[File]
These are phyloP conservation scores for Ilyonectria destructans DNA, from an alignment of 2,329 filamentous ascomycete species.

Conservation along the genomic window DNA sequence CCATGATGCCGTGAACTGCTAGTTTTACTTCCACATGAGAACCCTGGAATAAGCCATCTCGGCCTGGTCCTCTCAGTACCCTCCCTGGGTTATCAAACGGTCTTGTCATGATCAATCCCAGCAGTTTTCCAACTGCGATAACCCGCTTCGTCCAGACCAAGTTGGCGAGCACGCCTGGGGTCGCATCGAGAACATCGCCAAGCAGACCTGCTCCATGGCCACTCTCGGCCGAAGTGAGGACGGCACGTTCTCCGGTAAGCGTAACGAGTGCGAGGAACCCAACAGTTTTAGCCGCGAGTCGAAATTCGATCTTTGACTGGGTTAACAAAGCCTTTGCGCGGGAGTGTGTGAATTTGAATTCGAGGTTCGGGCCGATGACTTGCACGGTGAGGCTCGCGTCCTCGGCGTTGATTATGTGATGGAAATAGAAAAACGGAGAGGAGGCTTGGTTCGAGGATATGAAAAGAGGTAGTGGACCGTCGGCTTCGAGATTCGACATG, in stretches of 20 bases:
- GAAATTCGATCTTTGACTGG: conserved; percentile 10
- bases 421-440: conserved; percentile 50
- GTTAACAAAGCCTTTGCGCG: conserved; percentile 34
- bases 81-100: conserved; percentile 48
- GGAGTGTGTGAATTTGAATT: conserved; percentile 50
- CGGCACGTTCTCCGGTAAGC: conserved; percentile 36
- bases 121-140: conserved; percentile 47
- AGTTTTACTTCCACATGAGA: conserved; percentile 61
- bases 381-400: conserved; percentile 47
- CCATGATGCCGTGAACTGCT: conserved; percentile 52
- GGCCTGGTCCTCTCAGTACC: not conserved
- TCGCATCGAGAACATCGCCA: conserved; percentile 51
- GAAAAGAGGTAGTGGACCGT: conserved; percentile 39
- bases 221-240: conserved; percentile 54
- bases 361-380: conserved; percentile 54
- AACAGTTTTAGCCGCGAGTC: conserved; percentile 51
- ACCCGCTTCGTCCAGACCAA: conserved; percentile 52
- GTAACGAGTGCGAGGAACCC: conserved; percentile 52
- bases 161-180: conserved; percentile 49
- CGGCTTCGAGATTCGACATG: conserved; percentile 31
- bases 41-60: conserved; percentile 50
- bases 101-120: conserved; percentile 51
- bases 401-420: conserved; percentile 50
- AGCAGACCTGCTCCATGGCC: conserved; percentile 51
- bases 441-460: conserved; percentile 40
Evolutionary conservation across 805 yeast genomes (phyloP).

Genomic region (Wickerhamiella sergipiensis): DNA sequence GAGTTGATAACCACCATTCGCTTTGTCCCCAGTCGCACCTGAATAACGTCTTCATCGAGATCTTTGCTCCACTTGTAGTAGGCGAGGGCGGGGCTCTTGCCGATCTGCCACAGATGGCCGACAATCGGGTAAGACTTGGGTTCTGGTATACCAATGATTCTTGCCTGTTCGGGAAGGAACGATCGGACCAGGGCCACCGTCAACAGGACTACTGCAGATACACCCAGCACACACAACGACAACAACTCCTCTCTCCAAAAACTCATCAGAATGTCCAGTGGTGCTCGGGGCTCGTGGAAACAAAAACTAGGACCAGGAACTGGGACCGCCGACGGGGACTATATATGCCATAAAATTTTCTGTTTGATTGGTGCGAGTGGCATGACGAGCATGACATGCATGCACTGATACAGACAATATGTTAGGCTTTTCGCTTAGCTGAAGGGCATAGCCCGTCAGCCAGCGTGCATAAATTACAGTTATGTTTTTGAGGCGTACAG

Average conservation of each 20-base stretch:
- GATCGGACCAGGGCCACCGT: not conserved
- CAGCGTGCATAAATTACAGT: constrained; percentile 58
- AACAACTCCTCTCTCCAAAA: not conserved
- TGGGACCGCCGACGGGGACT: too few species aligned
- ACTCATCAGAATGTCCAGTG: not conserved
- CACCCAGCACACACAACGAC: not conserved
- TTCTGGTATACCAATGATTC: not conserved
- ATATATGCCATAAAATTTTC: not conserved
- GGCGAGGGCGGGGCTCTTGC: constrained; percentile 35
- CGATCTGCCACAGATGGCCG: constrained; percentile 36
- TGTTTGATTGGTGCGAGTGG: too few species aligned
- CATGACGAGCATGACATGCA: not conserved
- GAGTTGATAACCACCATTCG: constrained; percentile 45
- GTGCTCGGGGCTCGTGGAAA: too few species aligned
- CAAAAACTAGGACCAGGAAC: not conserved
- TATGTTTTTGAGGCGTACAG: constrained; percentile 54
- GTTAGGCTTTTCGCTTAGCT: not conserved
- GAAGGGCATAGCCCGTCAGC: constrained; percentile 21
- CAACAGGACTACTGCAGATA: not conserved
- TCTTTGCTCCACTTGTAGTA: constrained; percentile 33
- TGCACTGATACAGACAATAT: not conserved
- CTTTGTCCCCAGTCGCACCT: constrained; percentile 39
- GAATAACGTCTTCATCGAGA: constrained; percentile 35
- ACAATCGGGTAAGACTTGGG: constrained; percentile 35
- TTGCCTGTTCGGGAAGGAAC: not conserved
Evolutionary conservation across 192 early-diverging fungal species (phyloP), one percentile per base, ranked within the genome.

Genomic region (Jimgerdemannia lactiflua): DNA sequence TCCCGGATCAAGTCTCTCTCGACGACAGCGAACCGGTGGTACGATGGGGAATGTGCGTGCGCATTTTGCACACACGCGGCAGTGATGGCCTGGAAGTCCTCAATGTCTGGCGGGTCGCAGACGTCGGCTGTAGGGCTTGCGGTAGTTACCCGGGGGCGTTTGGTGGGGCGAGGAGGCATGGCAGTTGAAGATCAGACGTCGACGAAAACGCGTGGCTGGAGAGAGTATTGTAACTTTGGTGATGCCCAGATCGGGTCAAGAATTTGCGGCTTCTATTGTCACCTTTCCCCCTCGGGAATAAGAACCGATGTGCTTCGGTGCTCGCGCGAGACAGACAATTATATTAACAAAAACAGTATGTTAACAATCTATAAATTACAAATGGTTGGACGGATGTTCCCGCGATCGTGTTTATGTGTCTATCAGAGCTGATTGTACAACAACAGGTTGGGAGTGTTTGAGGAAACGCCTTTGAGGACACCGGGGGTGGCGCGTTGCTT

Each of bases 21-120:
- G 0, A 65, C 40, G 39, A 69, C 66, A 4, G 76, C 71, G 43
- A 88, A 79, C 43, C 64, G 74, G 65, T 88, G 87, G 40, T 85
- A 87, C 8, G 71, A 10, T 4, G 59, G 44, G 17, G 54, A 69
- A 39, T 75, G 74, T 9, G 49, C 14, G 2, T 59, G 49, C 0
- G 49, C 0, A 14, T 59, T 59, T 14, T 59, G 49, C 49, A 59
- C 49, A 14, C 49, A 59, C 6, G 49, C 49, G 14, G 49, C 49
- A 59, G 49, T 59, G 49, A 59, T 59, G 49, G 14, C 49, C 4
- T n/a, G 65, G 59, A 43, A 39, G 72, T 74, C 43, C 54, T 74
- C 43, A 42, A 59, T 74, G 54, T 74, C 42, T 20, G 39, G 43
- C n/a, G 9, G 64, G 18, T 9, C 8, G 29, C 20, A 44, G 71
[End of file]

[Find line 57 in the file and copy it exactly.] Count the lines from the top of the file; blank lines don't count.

Genomic region (Jimgerdemannia lactiflua): DNA sequence TCCCGGATCAAGTCTCTCTCGACGACAGCGAACCGGTGGTACGATGGGGAATGTGCGTGCGCATTTTGCACACACGCGGCAGTGATGGCCTGGAAGTCCTCAATGTCTGGCGGGTCGCAGACGTCGGCTGTAGGGCTTGCGGTAGTTACCCGGGGGCGTTTGGTGGGGCGAGGAGGCATGGCAGTTGAAGATCAGACGTCGACGAAAACGCGTGGCTGGAGAGAGTATTGTAACTTTGGTGATGCCCAGATCGGGTCAAGAATTTGCGGCTTCTATTGTCACCTTTCCCCCTCGGGAATAAGAACCGATGTGCTTCGGTGCTCGCGCGAGACAGACAATTATATTAACAAAAACAGTATGTTAACAATCTATAAATTACAAATGGTTGGACGGATGTTCCCGCGATCGTGTTTATGTGTCTATCAGAGCTGATTGTACAACAACAGGTTGGGAGTGTTTGAGGAAACGCCTTTGAGGACACCGGGGGTGGCGCGTTGCTT